Video by Joe O'Neill; Photos by Carl Socolow '77
Dickinsonians, local community members and delegates from more than 60 colleges and universities celebrated the inauguration of Margee Ensign as the 29th president of Dickinson College. Throughout the ceremony, Ensign and other speakers highlighted Dickinson's commitment to a useful education for the common good.
“Dickinson has never been an ivory tower,” said Ensign. “Dickinson is a place where students and faculty go out into our local neighborhood, out to the far reaches of the globe, to learn firsthand about problems … and to work for the common good.”
Board of Trustees Chair John Jones '77, P'11, presided over the ceremony, which was highlighted by a keynote address from Vice President Emeritus of the Republic of Uganda Gilbert Bukenya, who met Ensign when she spoke before the Uganda Parliament and has known her for 23 years.
"This college could not have chosen anyone better than Dr. Ensign," said Bukenya, a physician, consultant, researcher and educator who has contributed significantly to global public health and fought for human rights and democracy for the last four decades. "Under her stewardship, Dickinson College will stride into new frontiers that will remain memorable in the annals of its history."
Vice President Emeritus of the Republic of Uganda Gilbert Bukenya addresses the audience.
Bukenya's speech was followed by prayers from Stephen Mamza, bishop of the Yola Diocese in Northeast Nigeria, and Hajjia Turai A.A. Kadir, American University of Nigeria's community projects organizer. The ceremony also included performances from Frederick Schlick ’14 and Chelsea Mia Pierre ’18 as well as greetings and well wishes from Carlisle, alumni, student, staff and faculty representatives:
Ensign urges the community to join her in Dickinson's historic mission of using the liberal arts to work toward the common good.
After donning the official robes designating her as the college president, Ensign addressed the audience and explained how she plans to strengthen Dickinson's foundational commitment to using the liberal arts to positively impact the wider world. Noting that Benjamin Rush founded Dickinson as the first college in the newly independent United States explicitly to prepare engaged citizens for the betterment of the new country and the world, she stressed that this kind of education is needed just as much now as it was in 1783.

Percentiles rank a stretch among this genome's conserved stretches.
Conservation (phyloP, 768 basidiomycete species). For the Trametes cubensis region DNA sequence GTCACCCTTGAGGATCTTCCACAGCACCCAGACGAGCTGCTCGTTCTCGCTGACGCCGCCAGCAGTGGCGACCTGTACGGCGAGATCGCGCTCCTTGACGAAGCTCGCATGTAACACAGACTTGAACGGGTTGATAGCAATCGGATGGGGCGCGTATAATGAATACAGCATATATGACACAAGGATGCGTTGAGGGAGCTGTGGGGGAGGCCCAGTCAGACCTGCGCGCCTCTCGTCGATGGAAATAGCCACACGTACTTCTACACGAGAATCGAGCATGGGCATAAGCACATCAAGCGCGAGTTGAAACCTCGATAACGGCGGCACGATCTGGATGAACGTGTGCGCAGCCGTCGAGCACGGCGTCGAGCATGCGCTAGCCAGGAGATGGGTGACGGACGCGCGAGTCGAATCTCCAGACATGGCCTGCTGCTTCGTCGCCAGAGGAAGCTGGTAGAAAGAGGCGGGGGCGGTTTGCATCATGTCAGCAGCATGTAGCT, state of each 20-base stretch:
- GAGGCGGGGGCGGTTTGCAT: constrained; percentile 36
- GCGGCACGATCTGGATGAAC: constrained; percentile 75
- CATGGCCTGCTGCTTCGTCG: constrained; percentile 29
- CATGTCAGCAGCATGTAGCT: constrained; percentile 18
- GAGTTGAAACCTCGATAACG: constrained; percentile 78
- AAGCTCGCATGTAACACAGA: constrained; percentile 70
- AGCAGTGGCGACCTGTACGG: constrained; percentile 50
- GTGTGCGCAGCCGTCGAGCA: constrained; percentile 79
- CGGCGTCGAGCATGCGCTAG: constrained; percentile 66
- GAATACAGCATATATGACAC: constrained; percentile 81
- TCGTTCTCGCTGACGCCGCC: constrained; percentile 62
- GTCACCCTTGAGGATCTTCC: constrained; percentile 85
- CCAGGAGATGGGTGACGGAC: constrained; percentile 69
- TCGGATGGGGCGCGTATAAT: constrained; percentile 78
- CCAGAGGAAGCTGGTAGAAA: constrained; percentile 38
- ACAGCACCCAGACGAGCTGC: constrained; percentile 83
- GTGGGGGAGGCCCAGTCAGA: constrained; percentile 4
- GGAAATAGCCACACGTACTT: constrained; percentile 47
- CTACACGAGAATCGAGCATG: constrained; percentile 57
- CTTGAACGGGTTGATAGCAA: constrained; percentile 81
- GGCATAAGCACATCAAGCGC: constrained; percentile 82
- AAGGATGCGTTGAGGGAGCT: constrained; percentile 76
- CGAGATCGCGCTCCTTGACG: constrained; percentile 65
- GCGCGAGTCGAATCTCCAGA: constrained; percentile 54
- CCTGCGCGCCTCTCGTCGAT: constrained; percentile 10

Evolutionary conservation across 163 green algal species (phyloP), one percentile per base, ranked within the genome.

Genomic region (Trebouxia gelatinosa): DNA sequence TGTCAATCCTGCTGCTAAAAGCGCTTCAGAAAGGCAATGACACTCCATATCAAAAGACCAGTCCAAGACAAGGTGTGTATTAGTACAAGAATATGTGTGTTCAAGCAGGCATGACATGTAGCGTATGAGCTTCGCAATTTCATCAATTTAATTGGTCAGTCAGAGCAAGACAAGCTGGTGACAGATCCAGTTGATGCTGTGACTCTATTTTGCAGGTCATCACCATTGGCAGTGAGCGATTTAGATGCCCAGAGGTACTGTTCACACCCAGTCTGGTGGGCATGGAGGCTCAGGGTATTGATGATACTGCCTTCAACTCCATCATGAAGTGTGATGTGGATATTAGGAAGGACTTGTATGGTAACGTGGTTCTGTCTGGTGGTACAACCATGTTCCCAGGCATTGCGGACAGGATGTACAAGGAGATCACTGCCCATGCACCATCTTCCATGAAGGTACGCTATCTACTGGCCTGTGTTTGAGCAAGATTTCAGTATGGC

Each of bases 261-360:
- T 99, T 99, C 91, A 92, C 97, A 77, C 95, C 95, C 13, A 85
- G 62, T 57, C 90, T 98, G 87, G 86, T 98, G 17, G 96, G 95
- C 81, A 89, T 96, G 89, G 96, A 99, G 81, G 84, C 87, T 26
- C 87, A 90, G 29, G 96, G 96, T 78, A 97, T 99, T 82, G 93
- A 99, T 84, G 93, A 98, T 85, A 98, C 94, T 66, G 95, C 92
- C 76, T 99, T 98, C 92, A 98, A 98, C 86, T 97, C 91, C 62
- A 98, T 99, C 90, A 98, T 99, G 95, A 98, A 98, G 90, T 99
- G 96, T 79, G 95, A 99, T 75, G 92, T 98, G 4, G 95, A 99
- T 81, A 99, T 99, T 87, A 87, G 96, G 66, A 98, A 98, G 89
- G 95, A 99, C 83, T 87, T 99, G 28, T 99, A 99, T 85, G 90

To illustrate the power of this kind of education, Ensign, asked five alumni attending the ceremony to stand as she detailed how each is currently living Dickinson’s mission:
Characterizing the Dickinson experience as "an education in liberation," Ensign closed by urging the community to join her in this historic mission. “Join me here at Dickinson," she said, "as we continue to build a community—a vigorous, questioning, contending and searching learning community—quite gloriously established to strive for the common good in our times.”
The college community celebrated Ensign's inauguration Thursday through Saturday with a host of events and activities highlighting Dickinson's commitment to a useful education for the common good. Held during the college's 2017 Homecoming & Family Weekend, events included a Civic Engagement Celebration; Day of Caring, a campuswide community service effort; the Arts for the Common Good Symposium; and a campus expo highlighting how faculty and staff prepare students to be change agents in the local, national and global communities.
Dickinsonians sing the alma mater at the close of the inauguration ceremony.
For more on the inauguration celebration, view albums of photos from the ceremony and related events on Facebook, read speeches from the ceremony and check out the inauguration Storify page for reactions from the Dickinson community on social media.
Published October 7, 2017